October 24, 2017
Instead of hiring a translator, Israeli police arrest a Palestinian worker for wishing his friends a good morning
by Ian Dreiblatt
We’ve written before on the dangers of mistranslation, which can lead a nation to confuse its president with a giant chicken, to make the wrong cookie a metonym for its desultory recollections, to forget the truth about its lesbian nuns. In the fourth century, St. Jerome mistranslated the Hebrew word karan (“radiant”) with the Latin word cornuta (“horned”), which led to centuries of antlered Moseses in European art. You gotta be careful with this stuff.
In Haaretz this weekend, Yotam Berger reported a more distressing example. A Palestinian man in Beitar Illit, one of the larger of Israel’s illegal West Bank settlements, was taken into custody after he snapped a selfie at work and posted it on Facebook, with a caption that read, in Arabic, “Good morning.” Apparently, none of the local Israeli police could read Arabic, and Facebook’s translation software mysteriously rendered the phrase with the Hebrew for “Attack them.” Because the man works in construction, the job site where he photographed himself included a bulldozer, which alarmingly reminded police of several attacks over recent years. They promptly arrested the guy, holding him for a few hours before acknowledging their mistake.
There is, of course, a lot to say here, about the difficulties of subjecting a people to apartheid without knowing their language, the bad will bred by such mishaps, the long histories of colonial misapprehension that encircle this planet, and the benefits of employing skilled human translators rather than corporate algorithms.
The story also calls up a remote—and fascinating—literary parallel. In his comedic play Poenulus (“The Little Carthaginian,” or, if you prefer, “The Puny Punic”), dating back to the early second century BCE, the ancient Roman writer Plautus tells the story of Agorastocles, a Carthaginian adoptee raised in Rome, who falls in love with Adelphasium, an enslaved Carthaginian woman. In the final act, a Carthaginian man named Hanno shows up, and (spoilers) turns out to be Adelphasium’s father and Agorastocles’s cousin. Although this means Agorastocles and Adelphasium are also cousins, it lands as good news: Adelphasium is freed, and she and Agorastocles marry, cousinhood be damned.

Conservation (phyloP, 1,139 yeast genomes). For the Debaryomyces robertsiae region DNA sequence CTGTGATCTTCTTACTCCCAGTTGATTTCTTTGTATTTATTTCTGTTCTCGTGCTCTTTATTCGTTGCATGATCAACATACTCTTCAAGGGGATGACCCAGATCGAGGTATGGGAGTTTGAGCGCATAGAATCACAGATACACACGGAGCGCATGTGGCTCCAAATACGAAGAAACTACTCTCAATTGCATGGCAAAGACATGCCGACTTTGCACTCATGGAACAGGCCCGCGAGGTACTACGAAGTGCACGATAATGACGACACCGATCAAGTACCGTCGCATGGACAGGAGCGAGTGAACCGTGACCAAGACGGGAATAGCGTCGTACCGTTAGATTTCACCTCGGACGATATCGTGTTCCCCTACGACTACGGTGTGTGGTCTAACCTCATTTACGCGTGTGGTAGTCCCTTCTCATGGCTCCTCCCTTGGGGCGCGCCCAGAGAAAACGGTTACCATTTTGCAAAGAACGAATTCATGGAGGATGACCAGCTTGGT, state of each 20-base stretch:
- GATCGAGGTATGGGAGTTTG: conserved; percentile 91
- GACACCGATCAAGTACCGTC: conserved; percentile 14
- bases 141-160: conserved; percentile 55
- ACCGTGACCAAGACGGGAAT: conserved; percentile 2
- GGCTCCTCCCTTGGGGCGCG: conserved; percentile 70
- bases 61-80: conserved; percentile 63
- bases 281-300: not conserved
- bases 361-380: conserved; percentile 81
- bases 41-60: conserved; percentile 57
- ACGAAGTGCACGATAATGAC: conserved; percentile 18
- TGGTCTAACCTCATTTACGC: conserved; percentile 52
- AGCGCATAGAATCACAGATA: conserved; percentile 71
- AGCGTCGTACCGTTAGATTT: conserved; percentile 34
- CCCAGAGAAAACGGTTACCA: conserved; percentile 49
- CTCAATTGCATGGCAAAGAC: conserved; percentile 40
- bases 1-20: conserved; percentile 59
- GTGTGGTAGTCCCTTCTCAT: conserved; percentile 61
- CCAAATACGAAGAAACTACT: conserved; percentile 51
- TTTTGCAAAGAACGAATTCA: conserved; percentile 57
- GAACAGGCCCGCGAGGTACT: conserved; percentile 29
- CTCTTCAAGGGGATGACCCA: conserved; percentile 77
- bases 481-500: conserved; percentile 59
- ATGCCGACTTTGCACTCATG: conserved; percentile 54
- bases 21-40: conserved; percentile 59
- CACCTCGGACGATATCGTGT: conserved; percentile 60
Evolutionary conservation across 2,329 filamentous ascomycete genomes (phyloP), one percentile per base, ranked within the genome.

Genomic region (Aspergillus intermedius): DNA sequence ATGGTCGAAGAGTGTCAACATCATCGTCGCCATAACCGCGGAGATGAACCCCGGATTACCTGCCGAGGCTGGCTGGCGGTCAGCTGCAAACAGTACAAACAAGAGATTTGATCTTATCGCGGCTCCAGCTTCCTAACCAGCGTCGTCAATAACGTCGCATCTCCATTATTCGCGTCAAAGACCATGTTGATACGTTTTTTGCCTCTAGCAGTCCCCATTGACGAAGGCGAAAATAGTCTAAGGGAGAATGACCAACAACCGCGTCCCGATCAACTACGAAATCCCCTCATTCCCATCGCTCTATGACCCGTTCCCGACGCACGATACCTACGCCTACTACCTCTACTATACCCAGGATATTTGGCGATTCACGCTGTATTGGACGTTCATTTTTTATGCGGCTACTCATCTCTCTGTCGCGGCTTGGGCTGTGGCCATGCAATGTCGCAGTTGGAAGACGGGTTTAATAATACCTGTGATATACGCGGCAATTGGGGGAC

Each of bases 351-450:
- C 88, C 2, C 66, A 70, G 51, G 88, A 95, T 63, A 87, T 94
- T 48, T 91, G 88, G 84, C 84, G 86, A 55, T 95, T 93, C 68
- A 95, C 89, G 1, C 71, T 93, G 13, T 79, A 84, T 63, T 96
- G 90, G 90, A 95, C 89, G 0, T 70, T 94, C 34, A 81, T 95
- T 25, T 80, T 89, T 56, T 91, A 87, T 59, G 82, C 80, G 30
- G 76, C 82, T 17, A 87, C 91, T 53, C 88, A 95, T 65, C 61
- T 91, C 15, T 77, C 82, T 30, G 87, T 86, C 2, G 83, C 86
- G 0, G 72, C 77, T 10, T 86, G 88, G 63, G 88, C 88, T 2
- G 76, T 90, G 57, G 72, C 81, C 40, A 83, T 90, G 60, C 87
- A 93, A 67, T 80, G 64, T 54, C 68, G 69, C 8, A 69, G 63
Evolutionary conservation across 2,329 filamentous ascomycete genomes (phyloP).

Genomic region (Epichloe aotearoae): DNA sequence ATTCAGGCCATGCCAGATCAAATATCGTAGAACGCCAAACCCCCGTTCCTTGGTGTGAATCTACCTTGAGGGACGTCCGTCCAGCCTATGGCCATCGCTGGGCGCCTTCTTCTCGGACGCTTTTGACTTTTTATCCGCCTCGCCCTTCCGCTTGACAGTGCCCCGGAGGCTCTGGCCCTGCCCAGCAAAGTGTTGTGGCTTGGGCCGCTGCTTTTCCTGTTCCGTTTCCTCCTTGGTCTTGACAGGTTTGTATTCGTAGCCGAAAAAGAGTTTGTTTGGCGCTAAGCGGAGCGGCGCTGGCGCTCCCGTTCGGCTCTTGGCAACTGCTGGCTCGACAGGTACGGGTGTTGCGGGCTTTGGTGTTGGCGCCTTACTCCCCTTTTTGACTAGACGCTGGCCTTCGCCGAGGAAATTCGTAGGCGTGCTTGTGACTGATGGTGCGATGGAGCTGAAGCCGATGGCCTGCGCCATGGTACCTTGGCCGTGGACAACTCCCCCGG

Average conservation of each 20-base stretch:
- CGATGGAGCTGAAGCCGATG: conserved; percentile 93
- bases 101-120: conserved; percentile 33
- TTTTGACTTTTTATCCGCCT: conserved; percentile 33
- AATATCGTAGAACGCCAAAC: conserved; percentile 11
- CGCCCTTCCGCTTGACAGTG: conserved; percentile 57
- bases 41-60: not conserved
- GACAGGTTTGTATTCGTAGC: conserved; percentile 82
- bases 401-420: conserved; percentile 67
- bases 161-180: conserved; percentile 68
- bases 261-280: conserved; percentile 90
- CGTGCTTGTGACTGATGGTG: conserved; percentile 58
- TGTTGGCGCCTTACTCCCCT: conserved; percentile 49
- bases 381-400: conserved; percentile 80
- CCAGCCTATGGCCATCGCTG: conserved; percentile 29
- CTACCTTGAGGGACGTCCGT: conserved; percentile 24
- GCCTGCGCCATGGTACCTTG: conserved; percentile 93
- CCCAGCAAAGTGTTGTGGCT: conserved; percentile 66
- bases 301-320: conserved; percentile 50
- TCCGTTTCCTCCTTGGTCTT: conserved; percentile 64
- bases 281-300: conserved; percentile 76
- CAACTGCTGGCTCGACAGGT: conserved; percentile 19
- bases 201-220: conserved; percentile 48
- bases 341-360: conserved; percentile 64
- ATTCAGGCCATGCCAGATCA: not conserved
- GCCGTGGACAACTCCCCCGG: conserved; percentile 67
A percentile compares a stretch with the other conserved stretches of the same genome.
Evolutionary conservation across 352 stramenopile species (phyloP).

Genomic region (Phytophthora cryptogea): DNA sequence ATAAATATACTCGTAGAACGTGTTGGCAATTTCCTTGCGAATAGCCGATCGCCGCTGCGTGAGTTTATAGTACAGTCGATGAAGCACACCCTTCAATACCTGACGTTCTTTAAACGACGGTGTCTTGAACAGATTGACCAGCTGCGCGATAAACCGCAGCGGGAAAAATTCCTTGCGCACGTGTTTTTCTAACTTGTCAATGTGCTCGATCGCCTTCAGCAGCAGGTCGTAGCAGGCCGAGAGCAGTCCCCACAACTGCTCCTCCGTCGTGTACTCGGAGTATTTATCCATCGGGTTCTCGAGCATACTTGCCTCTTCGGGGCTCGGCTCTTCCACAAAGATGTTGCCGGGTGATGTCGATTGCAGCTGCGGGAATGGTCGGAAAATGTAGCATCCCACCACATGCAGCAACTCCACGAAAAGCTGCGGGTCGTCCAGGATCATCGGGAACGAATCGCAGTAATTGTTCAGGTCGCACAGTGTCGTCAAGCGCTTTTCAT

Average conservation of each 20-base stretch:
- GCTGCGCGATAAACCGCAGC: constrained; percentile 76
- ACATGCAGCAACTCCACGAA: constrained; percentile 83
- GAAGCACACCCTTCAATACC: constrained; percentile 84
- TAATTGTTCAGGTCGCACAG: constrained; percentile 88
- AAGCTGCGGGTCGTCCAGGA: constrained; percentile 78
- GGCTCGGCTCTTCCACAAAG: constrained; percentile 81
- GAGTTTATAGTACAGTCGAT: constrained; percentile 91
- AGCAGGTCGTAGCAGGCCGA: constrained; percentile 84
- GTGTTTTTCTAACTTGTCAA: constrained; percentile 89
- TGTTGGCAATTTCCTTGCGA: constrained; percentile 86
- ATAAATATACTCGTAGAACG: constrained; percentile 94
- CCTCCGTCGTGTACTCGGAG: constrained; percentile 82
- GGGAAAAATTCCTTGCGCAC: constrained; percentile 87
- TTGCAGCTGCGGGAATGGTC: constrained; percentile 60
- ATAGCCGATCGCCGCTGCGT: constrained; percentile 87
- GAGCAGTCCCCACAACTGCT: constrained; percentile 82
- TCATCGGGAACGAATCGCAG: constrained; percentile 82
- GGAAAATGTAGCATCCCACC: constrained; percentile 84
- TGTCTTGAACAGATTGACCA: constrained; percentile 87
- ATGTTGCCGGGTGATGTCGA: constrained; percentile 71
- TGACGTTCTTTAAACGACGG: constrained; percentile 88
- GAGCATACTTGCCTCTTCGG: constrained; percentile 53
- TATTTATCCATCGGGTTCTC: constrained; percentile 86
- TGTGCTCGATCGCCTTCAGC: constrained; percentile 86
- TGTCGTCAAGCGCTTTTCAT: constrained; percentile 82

What’s most famous about the play today, though, is that when Hanno gets to Rome, he speaks several lines in Punic, the Semitic language of Carthage and a relative of modern Arabic. Agorastocles’s slave Milphio has pretended to be far more conversant in Punic than he is, and must cover for himself. Here’s an exchange in English translation:
Hanno: [in Punic] Good morning!
Milphio: Better you than me!
Agorastocles: What’s he saying?
Milphio: He says his jaw hurts; maybe he takes us for doctors.
The joke is that the words Hanno has actually said—the Punic for “good morning to you,” “me har bocca,”—sound like the Latin “misera bucca,” which means “wretched cheek” (compare the English “miserable” and the not-so-common-but-totally-a-word “buccal”). To the ancient Romans—who lived in a multiethnic polity and many of whom knew a little Punic—this was, how you say, hilarious. (For comparison’s sake, it’s a little like an old sitcom, where George Burns is taking cha-cha classes from a beautiful instructor, and a jealous Gracie Allen bursts in, only to be told that nothing untoward is going on. “Sí, sí,” the instructor affirms, to which Gracie replies, “I see-see plenty.”)
At any rate, it’s fascinating to think of the ancient Roman audience with enough Punic to pick up on the gag — and sobering to consider that Israeli police forces overseeing Arabic-speaking populations today might so totally lack the same skills. If nothing else, consider it one more reason we should support the work of translators — and should understand what people are saying before we rush in to police them.
Ian Dreiblatt is the director of digital media at Melville House.